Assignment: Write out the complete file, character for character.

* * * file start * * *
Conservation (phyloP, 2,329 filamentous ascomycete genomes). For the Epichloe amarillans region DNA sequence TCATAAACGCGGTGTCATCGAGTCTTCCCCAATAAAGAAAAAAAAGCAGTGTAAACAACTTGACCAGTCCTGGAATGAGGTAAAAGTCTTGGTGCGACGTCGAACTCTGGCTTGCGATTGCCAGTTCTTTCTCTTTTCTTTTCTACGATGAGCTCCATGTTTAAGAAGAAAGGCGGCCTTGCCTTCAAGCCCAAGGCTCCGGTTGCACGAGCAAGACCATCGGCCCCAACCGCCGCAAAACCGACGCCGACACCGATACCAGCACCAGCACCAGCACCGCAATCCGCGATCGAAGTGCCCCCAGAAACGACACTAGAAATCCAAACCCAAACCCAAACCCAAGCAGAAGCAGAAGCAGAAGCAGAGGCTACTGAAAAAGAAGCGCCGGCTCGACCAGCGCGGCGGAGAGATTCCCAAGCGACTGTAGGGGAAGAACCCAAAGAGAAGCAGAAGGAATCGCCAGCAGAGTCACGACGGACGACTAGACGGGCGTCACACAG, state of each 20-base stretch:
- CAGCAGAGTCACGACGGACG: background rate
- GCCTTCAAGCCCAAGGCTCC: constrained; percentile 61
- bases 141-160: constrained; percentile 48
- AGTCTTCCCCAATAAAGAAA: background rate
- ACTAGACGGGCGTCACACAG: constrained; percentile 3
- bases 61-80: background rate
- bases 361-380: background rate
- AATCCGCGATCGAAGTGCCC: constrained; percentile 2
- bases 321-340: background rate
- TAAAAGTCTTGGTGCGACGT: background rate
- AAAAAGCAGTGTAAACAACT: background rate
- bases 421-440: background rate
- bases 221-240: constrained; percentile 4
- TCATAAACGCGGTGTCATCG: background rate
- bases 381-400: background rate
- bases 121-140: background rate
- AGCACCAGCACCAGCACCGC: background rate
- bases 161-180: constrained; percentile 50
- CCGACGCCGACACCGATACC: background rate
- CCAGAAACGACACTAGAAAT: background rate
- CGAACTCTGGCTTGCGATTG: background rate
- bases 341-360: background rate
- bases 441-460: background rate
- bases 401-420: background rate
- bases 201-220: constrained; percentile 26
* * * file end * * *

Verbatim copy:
Conservation (phyloP, 2,329 filamentous ascomycete genomes). For the Epichloe amarillans region DNA sequence TCATAAACGCGGTGTCATCGAGTCTTCCCCAATAAAGAAAAAAAAGCAGTGTAAACAACTTGACCAGTCCTGGAATGAGGTAAAAGTCTTGGTGCGACGTCGAACTCTGGCTTGCGATTGCCAGTTCTTTCTCTTTTCTTTTCTACGATGAGCTCCATGTTTAAGAAGAAAGGCGGCCTTGCCTTCAAGCCCAAGGCTCCGGTTGCACGAGCAAGACCATCGGCCCCAACCGCCGCAAAACCGACGCCGACACCGATACCAGCACCAGCACCAGCACCGCAATCCGCGATCGAAGTGCCCCCAGAAACGACACTAGAAATCCAAACCCAAACCCAAACCCAAGCAGAAGCAGAAGCAGAAGCAGAGGCTACTGAAAAAGAAGCGCCGGCTCGACCAGCGCGGCGGAGAGATTCCCAAGCGACTGTAGGGGAAGAACCCAAAGAGAAGCAGAAGGAATCGCCAGCAGAGTCACGACGGACGACTAGACGGGCGTCACACAG, state of each 20-base stretch:
- CAGCAGAGTCACGACGGACG: background rate
- GCCTTCAAGCCCAAGGCTCC: constrained; percentile 61
- bases 141-160: constrained; percentile 48
- AGTCTTCCCCAATAAAGAAA: background rate
- ACTAGACGGGCGTCACACAG: constrained; percentile 3
- bases 61-80: background rate
- bases 361-380: background rate
- AATCCGCGATCGAAGTGCCC: constrained; percentile 2
- bases 321-340: background rate
- TAAAAGTCTTGGTGCGACGT: background rate
- AAAAAGCAGTGTAAACAACT: background rate
- bases 421-440: background rate
- bases 221-240: constrained; percentile 4
- TCATAAACGCGGTGTCATCG: background rate
- bases 381-400: background rate
- bases 121-140: background rate
- AGCACCAGCACCAGCACCGC: background rate
- bases 161-180: constrained; percentile 50
- CCGACGCCGACACCGATACC: background rate
- CCAGAAACGACACTAGAAAT: background rate
- CGAACTCTGGCTTGCGATTG: background rate
- bases 341-360: background rate
- bases 441-460: background rate
- bases 401-420: background rate
- bases 201-220: constrained; percentile 26